Feb. 20, 2004
The team competition really heated up on day three at the Women's Swimming and Diving Championships. Indiana and Penn State made major moves in the team standings at tonight's final session. The Hoosiers have taken over first place with 417.5 points, just over 20 points ahead of Penn State (396.5) and Michigan (396). Wisconsin has dropped to fourth place (343), however there is plenty of swimming and diving remaining and for the second time in three years, the meet could come down to the final event.
The fireworks in the pool matched the fireworks of the opening ceremonies in the night's first event, the 400-yard medley relay. Penn State won the event from lane three with the fastest time in the nation thus far this season, 3:36.56. The squad of Sarah Haupt, Kristen Woodring, Amberle Biedermann, and Dee Dlugonski swam well under the NCAA 'A' standard of 3:38.32. Michigan held its top place in the team standings, finishing second in the event in 3:37.96. Wisconsin finished third in 3:40.79.
In the next event, Bethany Pendleton of Wisconsin continued the show with her swim in the 400-yard IM that brought the Aquatic Center crowd to its feet. Her time of 4:08.92 crushed the existing all-time Big Ten record that stood for 11 years by nearly three seconds, out-distancing her nearest competitor by over five seconds. At the half-way mark, Pendleton's time was 1:59.24, an incredible split, and she led the field by more than a body length. Her record setting mark was also the fastest time in the nation this year. Indiana's Kristen Bradley and Brooke Taflinger finished second and third, respectively, and also earned NCAA automatic qualifying times.
The 100-yard butterfly was as tight as expected between Michigan senior Anne Weilbacher and 2003 event champion Amberle Biedermann. The race was tied at the first 25 before Biedermann pulled away over the next two lengths. It looked like Biedermann would make it two years in a row before Weilbacher made a powerful charge on the final lap. Weilbacher's outstanding final 25-yards proved to be enough to propel her to the win in 53.58 to Biedermann's 53.63. Both times were NCAA 'A' cuts.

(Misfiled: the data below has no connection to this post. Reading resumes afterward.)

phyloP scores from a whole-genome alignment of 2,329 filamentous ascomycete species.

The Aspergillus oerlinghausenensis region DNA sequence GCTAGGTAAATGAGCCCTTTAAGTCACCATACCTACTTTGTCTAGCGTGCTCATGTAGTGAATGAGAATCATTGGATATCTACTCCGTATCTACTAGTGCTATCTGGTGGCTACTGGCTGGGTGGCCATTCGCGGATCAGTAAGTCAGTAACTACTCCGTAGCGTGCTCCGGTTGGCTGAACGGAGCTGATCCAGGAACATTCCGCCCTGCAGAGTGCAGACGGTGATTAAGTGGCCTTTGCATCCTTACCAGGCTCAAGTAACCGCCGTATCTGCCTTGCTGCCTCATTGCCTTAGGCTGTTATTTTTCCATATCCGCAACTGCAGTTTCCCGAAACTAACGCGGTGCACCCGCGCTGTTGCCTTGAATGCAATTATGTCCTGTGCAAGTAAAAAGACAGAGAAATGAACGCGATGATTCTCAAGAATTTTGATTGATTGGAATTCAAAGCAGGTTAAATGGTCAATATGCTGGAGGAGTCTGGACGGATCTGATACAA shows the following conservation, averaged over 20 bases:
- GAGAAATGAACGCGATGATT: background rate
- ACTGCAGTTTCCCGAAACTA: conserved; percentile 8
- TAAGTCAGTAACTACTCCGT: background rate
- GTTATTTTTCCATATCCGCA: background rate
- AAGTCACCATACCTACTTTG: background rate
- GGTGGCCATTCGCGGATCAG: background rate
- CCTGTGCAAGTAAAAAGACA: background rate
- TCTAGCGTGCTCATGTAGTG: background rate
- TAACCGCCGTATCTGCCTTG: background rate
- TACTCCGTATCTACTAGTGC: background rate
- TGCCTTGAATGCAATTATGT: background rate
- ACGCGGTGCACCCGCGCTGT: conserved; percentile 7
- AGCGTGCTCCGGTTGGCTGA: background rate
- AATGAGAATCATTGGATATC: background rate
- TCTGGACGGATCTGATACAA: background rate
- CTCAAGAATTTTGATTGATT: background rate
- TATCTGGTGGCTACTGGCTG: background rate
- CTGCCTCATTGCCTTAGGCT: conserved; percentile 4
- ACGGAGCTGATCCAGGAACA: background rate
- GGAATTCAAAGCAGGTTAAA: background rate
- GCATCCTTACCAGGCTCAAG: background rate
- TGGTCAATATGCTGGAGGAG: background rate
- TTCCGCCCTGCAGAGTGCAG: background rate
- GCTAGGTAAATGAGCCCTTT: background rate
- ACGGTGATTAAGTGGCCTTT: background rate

In the team race, Indiana (319) moved into the lead after the 100-yard butterfly due to several outstanding championship performances. Michigan (290) dropped to second place despite Weilbacher's performance, but remained in front of Wisconsin (282). 2002 champion Penn State moved into contention after the first three events with 272 points.
The 200-yard freestyle race between co-Big Ten meet record holders Amy McCullough and Carly Piper didn't disappoint, as the two were separated by just .08 seconds in the final standings. However, it was Michigan freshman Lindsey Smith who stole the show from the two veterans. Smith poured it on in the final lap of the race, winning in 1:46.32, just ahead of McCoullough (1:46.33) and Piper (1:46.41). More importantly, Michigan scored 52 points in the event, closing the gap between the Wolverines and Indiana to just 17 points.
Kristen Woodring's return to swimming proved to be valuable for Penn State fans, as the 2001 and 2002 event champion reclaimed her title tonight, winning the 100-yard breaststroke in 1:00.35. Her time was the fourth fastest ever in Big Ten history, and will send her to the national championships in March. Also making the trip to NCAAs will be Michigan's Kelli Stein (1:01.22) and Wisconsin's Amalia Sarnecki (1:01.55).
Sarah Haupt made it back-to-back wins for Penn State in the next event, claiming the 100-yard backstroke in 54.01, off the Big Ten meet record she set last year. Haupt was out in a blazing 26 seconds flat for the first 50-yards and held-off Wisconsin's Susan Johnson (54.14) in the final 25-yards for the win. Indiana freshman Leila Viziri rounded out the top-three with her time of 54.24.
Heading into the diving competition, Indiana led the team race with 401.5 points to Michigan's 379.
In the final event of the evening Carrie McCambridge won her second title of the championship, winning the three-meter event with 544.35 points. OSU freshman Julie Broms placed second with 530.65 points, just ahead of Alison Riccobono of Penn State. Tomorrow, the divers will take to the platform tower.
Preliminaries begin Saturday morning at 11 a.m. CT with the 200-yard backstroke, 100-yard free, 200-yard breaststroke, 200-yard butterfly, 1,650-yard free, and platform diving.